Passion for motorcycling can truly last through the ages and we had the privilege to chat with an old skool 2-wheeler.
Meet Alfred Armstrong, approaching his 80th birthday and currently the proud owner of a new Kawasaki KLX250. A retired teacher and fanatic motorcycle racing sports enthusiast (on TV), Armstrong is what we would call old-skool in today’s Singapore’s motorcycling culture.
Hi Mr Armstrong, do tell us how long have you been in the MC ‘scene’?
You see that licence plate on my KLX? That plate was issued over 46 years ago. I’ve been motorcycling around longer than that.
Where there biker groups or clubs in the 1950s like what we have today?
Well, you may know the saying – biker groups have been around since motorcycles have been around. In those days my personal group, or ‘club’ as you call it today were a bunch of two-wheeled fanatics who loved to roam the off-roads and villages in Malaysia on our Nortons and BSAs. Before your north-south highway there were trunk roads winding their way to the Malaysian capitol but even before trunk roads what we had then were just numerous dirt tracks leading to small villages.
That was the period which I got into serious biking. We called ourselves ‘Equire Cycfari’ which simply meant we were always on an adventure safari with our 2-wheelers.
Tell us about the motorcycling in those days.
The golden rule we followed was ‘you don’t ride for yourself’. Do bikers still follow this code nowadays? Trailing in the Malaysian forests and plantations was pretty intoxicating and challenging. We had small river crossings when we tried to enter certain villages and everyone always looked out for one another.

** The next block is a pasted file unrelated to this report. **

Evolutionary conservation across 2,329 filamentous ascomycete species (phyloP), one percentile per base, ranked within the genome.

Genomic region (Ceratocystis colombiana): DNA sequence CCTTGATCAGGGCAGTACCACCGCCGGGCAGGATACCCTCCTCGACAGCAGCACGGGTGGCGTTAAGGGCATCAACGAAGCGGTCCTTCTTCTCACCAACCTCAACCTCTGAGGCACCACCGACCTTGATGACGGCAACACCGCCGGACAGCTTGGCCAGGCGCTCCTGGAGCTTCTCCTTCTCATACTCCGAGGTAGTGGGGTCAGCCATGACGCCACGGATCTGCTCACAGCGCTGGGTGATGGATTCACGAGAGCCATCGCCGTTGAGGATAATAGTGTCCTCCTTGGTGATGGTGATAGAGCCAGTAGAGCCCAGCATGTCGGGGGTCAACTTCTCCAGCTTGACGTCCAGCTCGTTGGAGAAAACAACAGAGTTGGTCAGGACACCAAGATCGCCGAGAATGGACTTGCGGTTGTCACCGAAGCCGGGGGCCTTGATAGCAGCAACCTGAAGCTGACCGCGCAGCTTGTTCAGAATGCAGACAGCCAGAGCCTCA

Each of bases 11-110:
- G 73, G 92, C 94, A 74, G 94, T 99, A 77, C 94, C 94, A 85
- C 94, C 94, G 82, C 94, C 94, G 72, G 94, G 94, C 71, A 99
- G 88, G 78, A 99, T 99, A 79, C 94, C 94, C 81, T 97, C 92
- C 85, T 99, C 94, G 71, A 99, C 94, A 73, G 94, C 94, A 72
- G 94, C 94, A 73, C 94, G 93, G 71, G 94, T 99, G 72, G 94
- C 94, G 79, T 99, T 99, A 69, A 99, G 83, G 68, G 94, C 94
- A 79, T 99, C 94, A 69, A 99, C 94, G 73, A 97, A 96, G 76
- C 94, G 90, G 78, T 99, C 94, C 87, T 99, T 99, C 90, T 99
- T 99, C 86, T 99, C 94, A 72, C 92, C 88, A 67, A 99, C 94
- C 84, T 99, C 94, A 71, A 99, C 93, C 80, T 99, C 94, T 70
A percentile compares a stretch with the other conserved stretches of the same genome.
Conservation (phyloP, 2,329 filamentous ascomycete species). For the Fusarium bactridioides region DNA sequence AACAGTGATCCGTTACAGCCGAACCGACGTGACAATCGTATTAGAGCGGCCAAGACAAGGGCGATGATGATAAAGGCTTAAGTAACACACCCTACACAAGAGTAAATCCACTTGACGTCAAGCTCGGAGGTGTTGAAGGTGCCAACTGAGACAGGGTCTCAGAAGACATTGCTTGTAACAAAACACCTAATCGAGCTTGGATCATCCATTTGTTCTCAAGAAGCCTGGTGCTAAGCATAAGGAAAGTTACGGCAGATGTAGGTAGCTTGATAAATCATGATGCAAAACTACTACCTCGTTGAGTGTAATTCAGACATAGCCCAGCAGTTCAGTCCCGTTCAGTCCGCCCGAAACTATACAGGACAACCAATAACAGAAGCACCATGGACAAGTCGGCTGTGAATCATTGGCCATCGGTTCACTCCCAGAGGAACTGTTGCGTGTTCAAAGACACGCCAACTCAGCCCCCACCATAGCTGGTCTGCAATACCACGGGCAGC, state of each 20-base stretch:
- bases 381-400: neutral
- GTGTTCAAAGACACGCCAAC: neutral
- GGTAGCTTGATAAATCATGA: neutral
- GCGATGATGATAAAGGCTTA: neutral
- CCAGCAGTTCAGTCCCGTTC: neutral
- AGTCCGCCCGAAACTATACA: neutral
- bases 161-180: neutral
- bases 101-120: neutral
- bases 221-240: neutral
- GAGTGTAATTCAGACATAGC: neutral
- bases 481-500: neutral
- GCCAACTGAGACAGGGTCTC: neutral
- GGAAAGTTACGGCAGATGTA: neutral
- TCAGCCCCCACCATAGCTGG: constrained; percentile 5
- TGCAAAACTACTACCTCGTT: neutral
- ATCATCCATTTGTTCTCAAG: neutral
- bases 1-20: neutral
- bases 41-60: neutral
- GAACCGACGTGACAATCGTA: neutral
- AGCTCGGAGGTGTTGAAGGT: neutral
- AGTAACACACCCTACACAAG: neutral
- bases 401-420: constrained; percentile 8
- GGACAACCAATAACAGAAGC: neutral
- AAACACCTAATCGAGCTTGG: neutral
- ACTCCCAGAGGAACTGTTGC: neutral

I’m sure riders that tour in Malaysia these days still encounter road obstacles like cow herds and perhaps even a wild boar streaking across the highway. In those days we were sharing routes with elephant herds ferrying goods and lumber on the beaten paths.
Are road conditions and traffic more hazardous today?
The short answer is yes. Taxis still like to switch on their hazard lights in the middle of the road and leave bikers guessing which way they plan to do a sharp turn to reach a passenger and lorries still leave their signal lights flashing long after they have made their turns. Guess nothing much has changed.
If you accept advise from an ‘old-timer’ like me, I would say bikers today have to really use all their senses of sight, hearing and instinct to stay safe on our local roads, be it hearing a noisy Ferrari cutting queue and roaring through a bus lane on your left, or sensing a foreigner or teenager engrossed in his or her iPhone crossing the road whilst everyone else is still waiting at the traffic crossing. Cultivate patience and be humble. It is the thing that will keep you bikers alive on the roads.